Average Rod and Reel
Anglers can spend between about $50 and $100 to purchase a rod and reel combination that will serve them well in most bass-fishing situations. A spinning rod and reel is a good choice, and anglers should select one that is medium-heavy action and 6.5 feet in length. Graphite rods are the most sensitive, and anglers should select the spinning reel that is within their budget and has the most ball bearings. This combination is a good all-purpose setup; once a fisherman has more money to spend, he can buy rods and reels for specific situations.
In most instances, 8-pound test line is sufficient for spooling on a spinning rod and reel and fishing for bass. Anglers should opt for heavier line if they plan to fish around heavy cover or in places where snags are abundant. If they are targeting large bass, anglers should choose heavier line, such as 10-pound test.
A selection of lures
Anglers can consistently catch bass by using just a few lures. First off, anglers should select one lure each of several styles, including white, 3/8-oz. spinnerbait; shad-colored, medium-diving crankbait; a bag of 7-inch plastic worms that are pumpkinseed in color; white, 3/8-oz. buzzbait, and a black-and-blue jig and pig that weighs 3/8 oz.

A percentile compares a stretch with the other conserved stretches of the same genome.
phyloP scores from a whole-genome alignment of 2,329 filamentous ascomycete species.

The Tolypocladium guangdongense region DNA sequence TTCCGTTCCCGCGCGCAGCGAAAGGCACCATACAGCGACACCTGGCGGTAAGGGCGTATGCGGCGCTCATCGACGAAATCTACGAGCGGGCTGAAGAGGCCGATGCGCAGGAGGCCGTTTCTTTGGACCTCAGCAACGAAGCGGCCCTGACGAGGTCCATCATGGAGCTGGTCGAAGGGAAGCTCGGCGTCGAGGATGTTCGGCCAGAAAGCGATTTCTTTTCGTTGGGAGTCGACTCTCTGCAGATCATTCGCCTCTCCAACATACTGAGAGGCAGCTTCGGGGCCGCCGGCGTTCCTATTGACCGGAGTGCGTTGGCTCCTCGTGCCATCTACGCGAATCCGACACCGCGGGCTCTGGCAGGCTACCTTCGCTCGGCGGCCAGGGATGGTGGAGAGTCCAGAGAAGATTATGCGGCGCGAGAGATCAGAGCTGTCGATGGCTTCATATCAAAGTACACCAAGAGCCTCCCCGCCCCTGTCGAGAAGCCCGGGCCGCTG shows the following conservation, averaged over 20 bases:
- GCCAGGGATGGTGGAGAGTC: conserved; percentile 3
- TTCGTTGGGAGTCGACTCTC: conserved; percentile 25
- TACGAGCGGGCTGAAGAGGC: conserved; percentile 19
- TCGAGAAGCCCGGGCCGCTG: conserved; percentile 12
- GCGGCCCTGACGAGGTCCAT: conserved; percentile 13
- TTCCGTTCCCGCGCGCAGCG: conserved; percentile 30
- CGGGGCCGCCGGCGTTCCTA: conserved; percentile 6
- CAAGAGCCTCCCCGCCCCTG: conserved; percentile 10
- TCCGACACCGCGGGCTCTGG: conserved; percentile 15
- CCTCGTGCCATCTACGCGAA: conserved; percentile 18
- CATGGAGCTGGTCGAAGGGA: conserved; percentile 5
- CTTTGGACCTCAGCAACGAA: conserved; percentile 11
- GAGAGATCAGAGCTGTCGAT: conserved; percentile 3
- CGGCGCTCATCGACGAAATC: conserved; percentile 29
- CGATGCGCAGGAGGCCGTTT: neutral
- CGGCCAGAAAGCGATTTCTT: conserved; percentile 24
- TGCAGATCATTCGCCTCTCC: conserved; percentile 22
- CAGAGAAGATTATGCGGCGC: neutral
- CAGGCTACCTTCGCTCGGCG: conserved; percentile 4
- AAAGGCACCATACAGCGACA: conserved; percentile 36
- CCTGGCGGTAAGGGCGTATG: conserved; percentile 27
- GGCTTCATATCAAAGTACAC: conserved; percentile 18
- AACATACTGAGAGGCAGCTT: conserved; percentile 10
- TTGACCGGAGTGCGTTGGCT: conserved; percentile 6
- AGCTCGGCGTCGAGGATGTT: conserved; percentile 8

While some bass anglers recite the benefits of being versatile and knowing how to fish with many different types of lures, bass anglers on a budget should focus on becoming proficient in fishing a lure or two with which they are especially comfortable. Anglers who do so can find opportunities to fish with their preferred method, and those who do generally are more successful. Anglers should learn to use a quick-moving lure, such as a spinnerbait and a slow-moving lure such as a plastic worm. While there may be specific situations when another lure will work better, the reality is that those two lures will catch bass in nearly any situation.
Leave the Boat Behind
Many anglers enjoy fishing out of a boat, but bass anglers can catch fish nearly anywhere there is cover along the shoreline. As a result, a boat is not a necessity for bass fishing, and the angler who stays on shore will save money on the expenses associated with a boat, including gas and insurance. Shore anglers should focus their efforts around cover, such as vegetation and boat docks, and in places where the shallow water is near deep water.